By way of background and example, the invention facilitates the provision of assay result reading devices and associated sample testing devices which can provide accurate quantitative assay information in a simple, quick and cost effective manner. Such devices can be used in a wide range of situations such as hospitals, clinics, doctors' offices, and the home. Depending on the circumstances, the analyte under investigation can also vary widely. Examples are infectious disease organisms or markers, metabolites in body fluids indicative of a change in the health or condition of a patient, and administrable or ingestable substances such as medicaments or drugs of abuse. Assay formats are required which can be performed by comparatively untrained people and especially in the home. Home-use assays are intended primarily to detect physiological changes in the human body, with the objective of promoting the health, general well-being or lifestyle of the individual. The consumer is becoming increasingly health conscious, and the ability of the consumer to monitor his or her bodily functions is being encouraged. In some instances this can facilitate the interaction between the individual consumer and the medical profession (GP).
There are many assays indicative of physiological changes in the human body which currently can only be performed using sophisticated laboratory techniques. In order to provide useful information concerning the individual under test, such assays generally need to yield a result in precise numerical terms, eg. the concentration of a specific analyte in a body fluid. Accordingly there is a need for improved assay systems, especially applicable to the testing of body fluid samples in the home, which combine convenience of sample testing together with simple and cost-effective numerical determination of the assay result.
Many assay devices are described in the technical literature with suggestions that the assay result can be read using optical equipment. The use of fluorescence emission, or light reflectance, is often suggested. Such techniques are mostly appropriate for use in sophisticated laboratories, although optical reflectance is used in commercially-available blood glucose tests. In WO 95/13531 we describe reading systems using optical transmission through an assay strip or similar membrane.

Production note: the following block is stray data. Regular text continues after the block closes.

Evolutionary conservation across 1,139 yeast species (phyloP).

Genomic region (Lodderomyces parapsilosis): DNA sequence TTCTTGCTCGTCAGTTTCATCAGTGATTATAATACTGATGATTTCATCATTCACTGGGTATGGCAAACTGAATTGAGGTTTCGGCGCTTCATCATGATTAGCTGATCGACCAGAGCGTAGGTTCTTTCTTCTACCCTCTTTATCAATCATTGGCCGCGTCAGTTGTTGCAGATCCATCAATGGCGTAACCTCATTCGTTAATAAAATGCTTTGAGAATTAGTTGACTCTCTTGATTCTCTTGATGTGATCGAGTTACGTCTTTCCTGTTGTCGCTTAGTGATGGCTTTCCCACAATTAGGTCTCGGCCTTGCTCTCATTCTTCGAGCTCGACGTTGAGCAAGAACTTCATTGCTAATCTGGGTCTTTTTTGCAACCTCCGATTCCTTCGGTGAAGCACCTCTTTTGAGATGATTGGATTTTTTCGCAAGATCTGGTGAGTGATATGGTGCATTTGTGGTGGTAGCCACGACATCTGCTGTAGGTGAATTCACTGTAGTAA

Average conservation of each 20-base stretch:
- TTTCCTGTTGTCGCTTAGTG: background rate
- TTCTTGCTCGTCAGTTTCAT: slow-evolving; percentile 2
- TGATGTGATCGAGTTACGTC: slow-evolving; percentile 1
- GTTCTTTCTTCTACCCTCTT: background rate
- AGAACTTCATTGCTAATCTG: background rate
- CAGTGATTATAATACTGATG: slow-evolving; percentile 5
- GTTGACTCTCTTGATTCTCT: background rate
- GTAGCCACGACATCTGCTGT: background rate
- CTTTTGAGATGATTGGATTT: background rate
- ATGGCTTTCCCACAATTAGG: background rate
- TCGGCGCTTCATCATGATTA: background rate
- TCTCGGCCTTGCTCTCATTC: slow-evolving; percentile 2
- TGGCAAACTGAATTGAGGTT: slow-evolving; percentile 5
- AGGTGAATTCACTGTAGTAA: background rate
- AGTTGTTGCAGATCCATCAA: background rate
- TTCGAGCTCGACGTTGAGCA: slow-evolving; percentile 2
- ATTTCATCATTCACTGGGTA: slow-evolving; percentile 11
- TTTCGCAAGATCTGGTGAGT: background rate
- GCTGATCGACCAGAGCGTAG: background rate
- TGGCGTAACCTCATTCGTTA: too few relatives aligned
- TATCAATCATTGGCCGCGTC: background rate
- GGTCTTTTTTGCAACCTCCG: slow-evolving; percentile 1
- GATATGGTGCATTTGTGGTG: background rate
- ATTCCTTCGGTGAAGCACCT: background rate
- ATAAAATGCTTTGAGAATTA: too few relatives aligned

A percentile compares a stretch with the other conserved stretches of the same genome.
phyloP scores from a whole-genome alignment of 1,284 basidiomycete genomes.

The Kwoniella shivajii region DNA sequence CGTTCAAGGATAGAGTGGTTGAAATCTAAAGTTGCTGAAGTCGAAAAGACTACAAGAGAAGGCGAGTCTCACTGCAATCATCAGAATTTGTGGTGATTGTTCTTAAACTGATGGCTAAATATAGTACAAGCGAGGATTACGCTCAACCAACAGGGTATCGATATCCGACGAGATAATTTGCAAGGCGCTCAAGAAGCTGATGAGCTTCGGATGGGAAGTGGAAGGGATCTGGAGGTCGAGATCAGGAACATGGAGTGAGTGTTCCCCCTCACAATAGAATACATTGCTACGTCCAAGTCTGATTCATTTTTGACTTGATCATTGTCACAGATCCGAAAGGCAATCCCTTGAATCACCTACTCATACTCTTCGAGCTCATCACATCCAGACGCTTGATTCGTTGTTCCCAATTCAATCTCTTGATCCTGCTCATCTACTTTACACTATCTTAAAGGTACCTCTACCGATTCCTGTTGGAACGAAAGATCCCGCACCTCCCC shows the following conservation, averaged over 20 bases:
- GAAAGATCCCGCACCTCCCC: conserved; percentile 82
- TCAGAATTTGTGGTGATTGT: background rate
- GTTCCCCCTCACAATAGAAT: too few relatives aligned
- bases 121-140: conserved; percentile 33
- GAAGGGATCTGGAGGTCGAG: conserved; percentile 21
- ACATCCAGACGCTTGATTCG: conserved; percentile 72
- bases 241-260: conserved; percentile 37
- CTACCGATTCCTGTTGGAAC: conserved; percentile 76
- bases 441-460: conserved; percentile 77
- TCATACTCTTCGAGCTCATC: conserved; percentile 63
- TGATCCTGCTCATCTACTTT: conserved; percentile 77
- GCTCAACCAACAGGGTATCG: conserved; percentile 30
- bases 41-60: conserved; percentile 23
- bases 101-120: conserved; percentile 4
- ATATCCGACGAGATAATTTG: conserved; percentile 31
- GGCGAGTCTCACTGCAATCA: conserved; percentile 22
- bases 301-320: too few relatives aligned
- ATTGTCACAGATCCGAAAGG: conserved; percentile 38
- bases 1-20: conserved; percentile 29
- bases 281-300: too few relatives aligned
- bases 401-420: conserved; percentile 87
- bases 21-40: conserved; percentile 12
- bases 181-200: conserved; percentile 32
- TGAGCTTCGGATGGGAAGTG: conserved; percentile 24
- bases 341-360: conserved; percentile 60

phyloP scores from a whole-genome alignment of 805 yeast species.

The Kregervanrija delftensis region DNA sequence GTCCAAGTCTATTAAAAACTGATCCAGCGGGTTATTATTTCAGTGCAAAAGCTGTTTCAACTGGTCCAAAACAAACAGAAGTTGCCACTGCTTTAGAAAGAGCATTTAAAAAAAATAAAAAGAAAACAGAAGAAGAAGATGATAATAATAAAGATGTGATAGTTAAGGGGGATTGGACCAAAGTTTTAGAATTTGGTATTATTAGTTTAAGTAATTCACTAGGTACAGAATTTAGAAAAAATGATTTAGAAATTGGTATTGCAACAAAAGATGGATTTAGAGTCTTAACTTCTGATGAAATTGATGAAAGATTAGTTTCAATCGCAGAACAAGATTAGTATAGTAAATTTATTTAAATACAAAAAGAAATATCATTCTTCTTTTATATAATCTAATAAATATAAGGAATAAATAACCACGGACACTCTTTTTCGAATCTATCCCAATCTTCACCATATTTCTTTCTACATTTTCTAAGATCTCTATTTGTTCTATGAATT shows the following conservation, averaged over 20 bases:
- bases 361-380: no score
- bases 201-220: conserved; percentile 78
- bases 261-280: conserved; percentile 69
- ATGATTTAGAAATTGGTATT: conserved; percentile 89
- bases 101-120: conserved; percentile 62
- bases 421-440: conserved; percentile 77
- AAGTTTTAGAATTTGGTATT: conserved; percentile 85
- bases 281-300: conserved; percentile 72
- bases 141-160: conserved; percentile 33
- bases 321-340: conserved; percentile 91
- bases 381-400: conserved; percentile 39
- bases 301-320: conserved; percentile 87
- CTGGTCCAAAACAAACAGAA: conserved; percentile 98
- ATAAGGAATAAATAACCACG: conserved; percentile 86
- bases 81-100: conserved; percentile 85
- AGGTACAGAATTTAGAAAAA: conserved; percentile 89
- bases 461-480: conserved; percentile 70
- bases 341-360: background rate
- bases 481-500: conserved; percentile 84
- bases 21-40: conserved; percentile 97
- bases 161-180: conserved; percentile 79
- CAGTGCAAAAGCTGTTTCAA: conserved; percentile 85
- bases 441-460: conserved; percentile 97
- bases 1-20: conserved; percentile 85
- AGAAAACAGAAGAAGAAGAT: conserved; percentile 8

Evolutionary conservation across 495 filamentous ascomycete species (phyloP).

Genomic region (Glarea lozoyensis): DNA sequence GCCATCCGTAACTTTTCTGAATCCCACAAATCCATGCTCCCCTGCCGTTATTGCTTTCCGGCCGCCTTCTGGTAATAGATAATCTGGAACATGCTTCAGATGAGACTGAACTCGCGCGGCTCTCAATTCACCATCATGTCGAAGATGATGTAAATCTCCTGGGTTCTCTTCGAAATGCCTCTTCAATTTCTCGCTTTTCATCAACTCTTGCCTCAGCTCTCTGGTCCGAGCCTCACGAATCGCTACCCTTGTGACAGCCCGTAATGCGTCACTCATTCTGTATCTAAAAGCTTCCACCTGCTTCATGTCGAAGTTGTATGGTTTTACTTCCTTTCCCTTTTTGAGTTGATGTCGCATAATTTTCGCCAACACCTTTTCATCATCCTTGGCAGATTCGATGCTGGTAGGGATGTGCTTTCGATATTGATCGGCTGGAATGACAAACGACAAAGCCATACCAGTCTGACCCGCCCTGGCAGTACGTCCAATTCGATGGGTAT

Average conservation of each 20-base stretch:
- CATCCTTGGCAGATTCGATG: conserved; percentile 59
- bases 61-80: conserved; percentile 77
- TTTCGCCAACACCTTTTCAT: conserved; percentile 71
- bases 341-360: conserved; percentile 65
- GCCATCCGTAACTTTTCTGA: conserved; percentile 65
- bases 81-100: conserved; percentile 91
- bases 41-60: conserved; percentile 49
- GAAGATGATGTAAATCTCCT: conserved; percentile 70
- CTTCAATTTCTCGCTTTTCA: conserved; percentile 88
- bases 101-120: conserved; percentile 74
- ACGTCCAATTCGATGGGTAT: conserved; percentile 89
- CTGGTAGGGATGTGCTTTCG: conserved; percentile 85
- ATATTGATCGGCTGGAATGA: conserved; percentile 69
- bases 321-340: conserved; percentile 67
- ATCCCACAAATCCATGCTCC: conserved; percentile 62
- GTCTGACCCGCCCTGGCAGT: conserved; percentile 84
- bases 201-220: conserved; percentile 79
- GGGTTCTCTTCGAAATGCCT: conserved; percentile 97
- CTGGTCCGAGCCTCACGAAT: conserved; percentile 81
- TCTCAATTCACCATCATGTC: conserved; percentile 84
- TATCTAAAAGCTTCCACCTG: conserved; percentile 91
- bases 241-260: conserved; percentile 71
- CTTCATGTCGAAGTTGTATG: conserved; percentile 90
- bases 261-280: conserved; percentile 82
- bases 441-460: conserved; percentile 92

The assay device/reader combination can be supplied to the consumer as a single test kit. In general however, whereas the reader will be a relatively permanent unit which the consumer can use time and again (and which may be provided with an electronic memory/data-processing facility which enables the results of many sequential assays to be evaluated) the testing devices will be intended for use only once and thereafter will be discarded. Accordingly, the test devices may be supplied to the consumer separately from the reader, e.g. in multi-packs.
By ensuring precise interlocking between the testing device and the reader, and also ensuring precise registration of the location of the detection zone within the testing device itself, the testing zone will be presented to the reader in a constant pre-determined position every time a testing device is inserted into the reader. The construction of the optical system within the reader (light source and sensors) can therefore be kept as simple as possible, because it is not essential for the sensors to include any scanning facility, for example, which would otherwise be required if the exact location of the detection zone was not known. By avoiding the need for a sophisticated optical reading system, the cost of the reader/monitor may be reduced. Simplification of the optical reading system may also enable the reader/monitor to be of small size which will assist convenient and unobtrusive use in the home. Of course, a scanning facility can be included in the reader if desired.
An additional benefit of providing an internal registration system which ensures precise location of the detection zone within the test device, is that automated manufacture and quality control of the testing devices can be facilitated. Because it is envisaged, for example, in the case of an ovulation cycle monitor, that the consumer will need to use several testing devices each month, the testing devices may need to be manufactured in large numbers at low cost. Internal registration can facilitate automated manufacture and high throughput.
In principle, any electromagnetic radiation can be used to effect a transmission measurement. The electromagnetic radiation should preferably be capable of being rendered diffuse. Preferably the electromagnetic radiation is light in the visible or near-visible range. This includes infra-red light and ultra-violet light. It is generally envisaged that the detectable material used as a label in the assay is one which will interact with light in the visible or near visible range, eg. by absorption. The wavelength of the electromagnetic radiation chosen is preferably at or near a wavelength which is strongly influenced, eg. absorbed, by the label. For example, if the label is a substance which is strongly coloured, ie. visible to the naked human eye when the material is concentrated, the ideal electromagnetic radiation is light of a complementary wavelength. Particulate direct labels, for example, metallic (eg. gold) sols, non-metallic elemental (e.g. Selenium, carbon) sols, dye sols and coloured latex (polystyrene) particles are ideal examples. For instance, in the case of blue-dyed latex particles, the ideal electromagnetic radiaation is visible red light which will be strongly absorbed by the blue particles.